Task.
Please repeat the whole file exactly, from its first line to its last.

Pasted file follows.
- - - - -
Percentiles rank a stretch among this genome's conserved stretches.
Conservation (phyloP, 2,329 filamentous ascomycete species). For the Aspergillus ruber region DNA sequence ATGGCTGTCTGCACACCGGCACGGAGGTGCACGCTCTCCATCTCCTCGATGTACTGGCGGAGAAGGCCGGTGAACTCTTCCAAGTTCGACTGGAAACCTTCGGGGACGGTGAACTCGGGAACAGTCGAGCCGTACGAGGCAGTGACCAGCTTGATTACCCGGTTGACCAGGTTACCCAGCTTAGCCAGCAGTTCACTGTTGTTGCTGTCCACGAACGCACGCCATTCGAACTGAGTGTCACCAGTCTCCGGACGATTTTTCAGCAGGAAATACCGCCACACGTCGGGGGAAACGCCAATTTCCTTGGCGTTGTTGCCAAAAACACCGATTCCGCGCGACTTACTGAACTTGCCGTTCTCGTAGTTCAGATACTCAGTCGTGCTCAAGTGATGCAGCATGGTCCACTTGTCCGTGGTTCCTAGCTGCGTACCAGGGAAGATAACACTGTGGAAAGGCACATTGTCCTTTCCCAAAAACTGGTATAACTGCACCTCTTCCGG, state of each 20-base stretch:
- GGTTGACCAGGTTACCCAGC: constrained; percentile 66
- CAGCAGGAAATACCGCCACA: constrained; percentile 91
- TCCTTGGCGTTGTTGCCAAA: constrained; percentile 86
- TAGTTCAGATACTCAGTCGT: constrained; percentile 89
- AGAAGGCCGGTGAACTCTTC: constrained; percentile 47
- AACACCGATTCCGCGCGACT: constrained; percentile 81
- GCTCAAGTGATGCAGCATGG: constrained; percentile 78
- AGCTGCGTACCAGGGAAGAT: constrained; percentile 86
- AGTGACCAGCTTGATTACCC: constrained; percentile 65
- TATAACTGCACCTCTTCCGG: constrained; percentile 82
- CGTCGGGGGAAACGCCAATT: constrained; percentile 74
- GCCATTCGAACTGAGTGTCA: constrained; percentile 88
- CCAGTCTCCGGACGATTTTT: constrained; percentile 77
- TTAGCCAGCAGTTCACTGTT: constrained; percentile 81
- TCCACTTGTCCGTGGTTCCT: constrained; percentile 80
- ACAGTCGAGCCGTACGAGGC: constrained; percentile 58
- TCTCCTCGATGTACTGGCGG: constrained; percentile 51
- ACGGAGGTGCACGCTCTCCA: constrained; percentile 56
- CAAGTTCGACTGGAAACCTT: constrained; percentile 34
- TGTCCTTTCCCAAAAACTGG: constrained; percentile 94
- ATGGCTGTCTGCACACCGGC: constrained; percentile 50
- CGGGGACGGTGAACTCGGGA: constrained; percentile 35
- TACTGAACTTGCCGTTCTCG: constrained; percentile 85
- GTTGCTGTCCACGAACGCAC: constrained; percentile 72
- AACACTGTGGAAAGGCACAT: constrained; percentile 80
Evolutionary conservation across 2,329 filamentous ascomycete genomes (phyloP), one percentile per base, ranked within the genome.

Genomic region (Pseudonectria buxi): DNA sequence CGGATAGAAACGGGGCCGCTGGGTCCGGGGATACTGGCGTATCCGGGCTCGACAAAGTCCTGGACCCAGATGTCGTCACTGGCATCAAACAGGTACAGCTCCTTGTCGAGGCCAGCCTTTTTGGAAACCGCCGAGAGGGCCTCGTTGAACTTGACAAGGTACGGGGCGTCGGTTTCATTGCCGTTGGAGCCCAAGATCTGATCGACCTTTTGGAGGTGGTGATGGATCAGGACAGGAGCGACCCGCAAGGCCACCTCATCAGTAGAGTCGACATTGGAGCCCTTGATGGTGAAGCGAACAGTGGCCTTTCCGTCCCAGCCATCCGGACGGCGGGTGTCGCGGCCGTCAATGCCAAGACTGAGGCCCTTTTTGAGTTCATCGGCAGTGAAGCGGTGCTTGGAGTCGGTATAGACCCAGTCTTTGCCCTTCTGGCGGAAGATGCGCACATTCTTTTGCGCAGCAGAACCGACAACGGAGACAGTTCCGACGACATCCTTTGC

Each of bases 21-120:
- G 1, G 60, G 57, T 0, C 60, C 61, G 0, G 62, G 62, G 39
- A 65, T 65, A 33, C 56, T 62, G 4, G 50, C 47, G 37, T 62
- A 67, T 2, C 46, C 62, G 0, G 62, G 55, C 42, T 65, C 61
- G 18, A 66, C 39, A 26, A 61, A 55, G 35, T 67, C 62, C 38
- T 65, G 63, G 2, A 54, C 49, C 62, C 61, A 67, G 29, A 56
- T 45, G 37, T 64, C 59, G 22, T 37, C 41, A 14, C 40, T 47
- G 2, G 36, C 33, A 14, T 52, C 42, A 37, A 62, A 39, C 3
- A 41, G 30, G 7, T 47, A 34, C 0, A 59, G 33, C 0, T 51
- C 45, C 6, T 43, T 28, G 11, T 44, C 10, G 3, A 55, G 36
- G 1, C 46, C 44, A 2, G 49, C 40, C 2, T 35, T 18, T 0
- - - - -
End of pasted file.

Percentiles rank a stretch among this genome's conserved stretches.
Conservation (phyloP, 2,329 filamentous ascomycete species). For the Aspergillus ruber region DNA sequence ATGGCTGTCTGCACACCGGCACGGAGGTGCACGCTCTCCATCTCCTCGATGTACTGGCGGAGAAGGCCGGTGAACTCTTCCAAGTTCGACTGGAAACCTTCGGGGACGGTGAACTCGGGAACAGTCGAGCCGTACGAGGCAGTGACCAGCTTGATTACCCGGTTGACCAGGTTACCCAGCTTAGCCAGCAGTTCACTGTTGTTGCTGTCCACGAACGCACGCCATTCGAACTGAGTGTCACCAGTCTCCGGACGATTTTTCAGCAGGAAATACCGCCACACGTCGGGGGAAACGCCAATTTCCTTGGCGTTGTTGCCAAAAACACCGATTCCGCGCGACTTACTGAACTTGCCGTTCTCGTAGTTCAGATACTCAGTCGTGCTCAAGTGATGCAGCATGGTCCACTTGTCCGTGGTTCCTAGCTGCGTACCAGGGAAGATAACACTGTGGAAAGGCACATTGTCCTTTCCCAAAAACTGGTATAACTGCACCTCTTCCGG, state of each 20-base stretch:
- GGTTGACCAGGTTACCCAGC: constrained; percentile 66
- CAGCAGGAAATACCGCCACA: constrained; percentile 91
- TCCTTGGCGTTGTTGCCAAA: constrained; percentile 86
- TAGTTCAGATACTCAGTCGT: constrained; percentile 89
- AGAAGGCCGGTGAACTCTTC: constrained; percentile 47
- AACACCGATTCCGCGCGACT: constrained; percentile 81
- GCTCAAGTGATGCAGCATGG: constrained; percentile 78
- AGCTGCGTACCAGGGAAGAT: constrained; percentile 86
- AGTGACCAGCTTGATTACCC: constrained; percentile 65
- TATAACTGCACCTCTTCCGG: constrained; percentile 82
- CGTCGGGGGAAACGCCAATT: constrained; percentile 74
- GCCATTCGAACTGAGTGTCA: constrained; percentile 88
- CCAGTCTCCGGACGATTTTT: constrained; percentile 77
- TTAGCCAGCAGTTCACTGTT: constrained; percentile 81
- TCCACTTGTCCGTGGTTCCT: constrained; percentile 80
- ACAGTCGAGCCGTACGAGGC: constrained; percentile 58
- TCTCCTCGATGTACTGGCGG: constrained; percentile 51
- ACGGAGGTGCACGCTCTCCA: constrained; percentile 56
- CAAGTTCGACTGGAAACCTT: constrained; percentile 34
- TGTCCTTTCCCAAAAACTGG: constrained; percentile 94
- ATGGCTGTCTGCACACCGGC: constrained; percentile 50
- CGGGGACGGTGAACTCGGGA: constrained; percentile 35
- TACTGAACTTGCCGTTCTCG: constrained; percentile 85
- GTTGCTGTCCACGAACGCAC: constrained; percentile 72
- AACACTGTGGAAAGGCACAT: constrained; percentile 80
Evolutionary conservation across 2,329 filamentous ascomycete genomes (phyloP), one percentile per base, ranked within the genome.

Genomic region (Pseudonectria buxi): DNA sequence CGGATAGAAACGGGGCCGCTGGGTCCGGGGATACTGGCGTATCCGGGCTCGACAAAGTCCTGGACCCAGATGTCGTCACTGGCATCAAACAGGTACAGCTCCTTGTCGAGGCCAGCCTTTTTGGAAACCGCCGAGAGGGCCTCGTTGAACTTGACAAGGTACGGGGCGTCGGTTTCATTGCCGTTGGAGCCCAAGATCTGATCGACCTTTTGGAGGTGGTGATGGATCAGGACAGGAGCGACCCGCAAGGCCACCTCATCAGTAGAGTCGACATTGGAGCCCTTGATGGTGAAGCGAACAGTGGCCTTTCCGTCCCAGCCATCCGGACGGCGGGTGTCGCGGCCGTCAATGCCAAGACTGAGGCCCTTTTTGAGTTCATCGGCAGTGAAGCGGTGCTTGGAGTCGGTATAGACCCAGTCTTTGCCCTTCTGGCGGAAGATGCGCACATTCTTTTGCGCAGCAGAACCGACAACGGAGACAGTTCCGACGACATCCTTTGC

Each of bases 21-120:
- G 1, G 60, G 57, T 0, C 60, C 61, G 0, G 62, G 62, G 39
- A 65, T 65, A 33, C 56, T 62, G 4, G 50, C 47, G 37, T 62
- A 67, T 2, C 46, C 62, G 0, G 62, G 55, C 42, T 65, C 61
- G 18, A 66, C 39, A 26, A 61, A 55, G 35, T 67, C 62, C 38
- T 65, G 63, G 2, A 54, C 49, C 62, C 61, A 67, G 29, A 56
- T 45, G 37, T 64, C 59, G 22, T 37, C 41, A 14, C 40, T 47
- G 2, G 36, C 33, A 14, T 52, C 42, A 37, A 62, A 39, C 3
- A 41, G 30, G 7, T 47, A 34, C 0, A 59, G 33, C 0, T 51
- C 45, C 6, T 43, T 28, G 11, T 44, C 10, G 3, A 55, G 36
- G 1, C 46, C 44, A 2, G 49, C 40, C 2, T 35, T 18, T 0